Violence against women is a global problem and despite a wealth of knowledge and inspiring action around the globe, it continues unabated. Bringing together the very best in international scholarship with a rich variety of pedagogical features, this innovative new textbook on violence against women is specifically designed to provoke debate, interrogate assumptions and encourage critical thinking about this global issue.

This book presents a range of critical reflections on the strengths and limitations of responses to violent crimes against women and how they have evolved to date. Each section is introduced with an overview of a particular topic by an expert in the field, followed by thoughtful reflections by researchers, practitioners, or advocates that incorporate new research findings, a new initiative, or innovative ideas for reform. Themes covered include:

  • advances in measurement of violence against women,
  • justice system responses to intimate partner violence and sexual assault,
  • victim crisis and advocacy,
  • behaviour change programs for abusers, and
  • prevention of violence against women.

Each section is supplemented with learning objectives, critical thinking questions and lists of further reading and resources to encourage discussion and to help students to appreciate the contested nature of policy. The innovative structure will bring debate alive in the classroom or seminar and makes the book perfect reading for courses on violence against women, gender and crime, victimology, and crime prevention.

chapter |4 pages


ByHolly Johnson, Bonnie S. Fisher, Véronique Jaquier

section Section I|40 pages

Measurement of violence against women

chapter Chapter 1|12 pages

Measurement innovations

Overview of methodological progress and challenges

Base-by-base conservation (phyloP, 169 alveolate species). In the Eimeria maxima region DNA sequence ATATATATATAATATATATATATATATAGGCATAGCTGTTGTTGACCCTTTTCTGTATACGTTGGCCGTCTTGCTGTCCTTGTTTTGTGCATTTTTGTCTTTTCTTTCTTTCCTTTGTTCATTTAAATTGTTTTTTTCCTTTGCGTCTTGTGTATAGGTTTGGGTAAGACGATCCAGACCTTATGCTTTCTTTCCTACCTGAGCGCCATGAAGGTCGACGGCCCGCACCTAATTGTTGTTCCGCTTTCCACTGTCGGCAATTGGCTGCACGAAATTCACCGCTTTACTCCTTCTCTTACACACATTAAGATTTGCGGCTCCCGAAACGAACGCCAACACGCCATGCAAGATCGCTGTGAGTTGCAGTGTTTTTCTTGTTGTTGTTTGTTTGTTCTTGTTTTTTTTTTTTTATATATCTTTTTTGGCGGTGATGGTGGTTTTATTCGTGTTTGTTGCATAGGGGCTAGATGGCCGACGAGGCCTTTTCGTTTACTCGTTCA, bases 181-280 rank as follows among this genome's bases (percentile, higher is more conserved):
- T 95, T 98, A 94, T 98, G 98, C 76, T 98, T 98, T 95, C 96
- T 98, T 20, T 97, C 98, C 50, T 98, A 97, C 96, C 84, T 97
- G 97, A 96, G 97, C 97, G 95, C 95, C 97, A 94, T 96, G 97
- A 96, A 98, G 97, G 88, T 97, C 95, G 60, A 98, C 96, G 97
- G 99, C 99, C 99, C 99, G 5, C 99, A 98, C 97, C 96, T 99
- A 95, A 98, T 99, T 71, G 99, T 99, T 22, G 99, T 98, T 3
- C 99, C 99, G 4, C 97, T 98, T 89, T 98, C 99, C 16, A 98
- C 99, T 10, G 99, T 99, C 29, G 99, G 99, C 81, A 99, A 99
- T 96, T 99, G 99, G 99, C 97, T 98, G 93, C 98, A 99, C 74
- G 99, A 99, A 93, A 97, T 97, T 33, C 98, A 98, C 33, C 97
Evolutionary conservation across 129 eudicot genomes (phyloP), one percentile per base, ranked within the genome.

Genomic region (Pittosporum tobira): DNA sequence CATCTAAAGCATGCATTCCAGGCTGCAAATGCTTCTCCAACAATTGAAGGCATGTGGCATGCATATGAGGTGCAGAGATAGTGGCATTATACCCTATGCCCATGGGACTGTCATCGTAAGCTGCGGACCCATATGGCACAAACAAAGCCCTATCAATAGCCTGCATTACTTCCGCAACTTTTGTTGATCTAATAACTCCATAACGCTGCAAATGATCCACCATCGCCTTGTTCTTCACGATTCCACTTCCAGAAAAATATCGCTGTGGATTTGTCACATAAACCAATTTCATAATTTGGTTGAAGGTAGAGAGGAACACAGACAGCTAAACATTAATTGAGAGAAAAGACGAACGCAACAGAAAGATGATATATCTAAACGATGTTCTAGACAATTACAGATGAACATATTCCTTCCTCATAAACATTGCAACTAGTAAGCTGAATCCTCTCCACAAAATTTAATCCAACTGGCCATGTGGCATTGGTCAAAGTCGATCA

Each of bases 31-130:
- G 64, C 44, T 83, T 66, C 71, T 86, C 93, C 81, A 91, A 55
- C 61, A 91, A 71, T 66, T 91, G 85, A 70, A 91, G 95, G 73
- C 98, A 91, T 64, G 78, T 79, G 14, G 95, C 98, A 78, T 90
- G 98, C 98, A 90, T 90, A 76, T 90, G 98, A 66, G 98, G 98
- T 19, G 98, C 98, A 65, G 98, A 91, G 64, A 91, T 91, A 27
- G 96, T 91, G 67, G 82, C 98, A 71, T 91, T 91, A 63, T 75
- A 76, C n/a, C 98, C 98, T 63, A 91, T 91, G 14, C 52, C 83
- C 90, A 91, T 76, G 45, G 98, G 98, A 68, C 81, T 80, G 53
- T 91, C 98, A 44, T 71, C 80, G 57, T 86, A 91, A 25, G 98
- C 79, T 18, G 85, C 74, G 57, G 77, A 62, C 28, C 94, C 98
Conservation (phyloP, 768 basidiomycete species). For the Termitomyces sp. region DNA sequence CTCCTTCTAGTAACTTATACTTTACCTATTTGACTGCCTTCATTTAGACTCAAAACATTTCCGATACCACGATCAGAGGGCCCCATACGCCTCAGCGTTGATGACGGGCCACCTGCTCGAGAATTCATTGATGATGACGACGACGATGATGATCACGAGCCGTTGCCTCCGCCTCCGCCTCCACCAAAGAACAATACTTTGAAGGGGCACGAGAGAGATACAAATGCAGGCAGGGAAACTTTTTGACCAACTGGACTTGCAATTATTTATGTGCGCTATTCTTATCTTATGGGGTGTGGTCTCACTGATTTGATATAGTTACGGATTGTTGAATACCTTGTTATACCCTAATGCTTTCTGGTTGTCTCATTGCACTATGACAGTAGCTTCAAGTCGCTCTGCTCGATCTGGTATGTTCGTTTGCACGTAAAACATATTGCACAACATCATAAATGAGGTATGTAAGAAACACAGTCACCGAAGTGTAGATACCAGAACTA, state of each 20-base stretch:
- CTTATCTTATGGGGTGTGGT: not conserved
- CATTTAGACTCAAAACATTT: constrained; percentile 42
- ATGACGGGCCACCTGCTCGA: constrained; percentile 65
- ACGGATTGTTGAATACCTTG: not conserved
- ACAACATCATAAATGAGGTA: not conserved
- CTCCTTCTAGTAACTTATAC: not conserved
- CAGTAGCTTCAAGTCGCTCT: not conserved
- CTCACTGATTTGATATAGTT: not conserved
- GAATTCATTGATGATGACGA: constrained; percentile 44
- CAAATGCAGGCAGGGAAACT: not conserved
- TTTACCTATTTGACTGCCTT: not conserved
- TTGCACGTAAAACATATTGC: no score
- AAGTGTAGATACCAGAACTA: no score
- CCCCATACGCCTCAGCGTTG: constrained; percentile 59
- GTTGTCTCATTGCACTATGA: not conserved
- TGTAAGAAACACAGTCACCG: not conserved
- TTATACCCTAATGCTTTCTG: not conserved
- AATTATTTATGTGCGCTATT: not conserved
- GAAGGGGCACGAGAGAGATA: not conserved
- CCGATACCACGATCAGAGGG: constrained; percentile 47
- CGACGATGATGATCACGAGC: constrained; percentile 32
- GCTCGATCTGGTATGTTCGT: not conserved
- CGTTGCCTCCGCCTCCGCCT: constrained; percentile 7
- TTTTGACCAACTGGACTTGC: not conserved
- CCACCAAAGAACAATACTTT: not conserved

ByHolly Johnson, Bonnie S. Fisher, Véronique Jaquier

chapter Chapter 3|14 pages

Innovations in prevalence research

The case of the 28-country survey by the European Union Agency for Fundamental Rights
BySami Nevala

section Section II|46 pages

Justice system responses to intimate partner violence

chapter Chapter 4|19 pages

Overview of current policies on arrest, prosecution, and protection by the police and the justice system as responses to domestic violence

ByCarol Hagemann-White, Cathy Humphreys, Leslie M. Tutty, Kristin Diemer

chapter Chapter 6|14 pages

Perils of using law

A critique of protection orders to respond to intimate partner violence
ByHeather Douglas, Heather Nancarrow

section Section III|38 pages

Justice system responses to sexual violence

chapter Chapter 7|11 pages

Policing and prosecuting sexual assault

Assessing the pathways to justice
ByCassia Spohn, Katharine Tellis, Eryn Nicole O'Neal

chapter Chapter 8|13 pages

The long and winding road

Improving police responses to women's rape allegations
ByJan Jordan

chapter Chapter 9|12 pages

Victim lawyers in Norway

ByHege Salomon

section Section IV|40 pages

Victim crisis and advocacy

chapter Chapter 10|11 pages

Breaking down barriers

New developments in multi-agency responses to domestic violence
ByNicky Stanley

chapter Chapter 11|12 pages

Providing services to minority women and women with disabilities

ByRavi K. Thiara

chapter Chapter 12|15 pages

A culturally integrative model of domestic violence response for immigrant and newcomer families of collectivist backgrounds

ByMohammed Baobaid, Nicole Kovacs, Laura MacDiarmid, Eugene Tremblay

section Section V|38 pages

Behavior change programs for abusers

chapter Chapter 13|12 pages

Behavior change programs for intimate partner violence abusers

A means to promote the safety of women and children?
ByDonna Chung

section Section VI|51 pages

Preventing male violence against women

chapter Chapter 17|12 pages

New approaches to violence prevention through bystander intervention

ByAnn L. Coker, Emily R. Clear

chapter Chapter 18|11 pages

Engaging men in prevention of violence against women

ByJackson Katz

chapter Chapter 19|14 pages

A feminist “epistemic community” reshaping public policy

A case study of the End Violence Against Women Coalition
ByMaddy Coy, Liz Kelly, Holly Dustin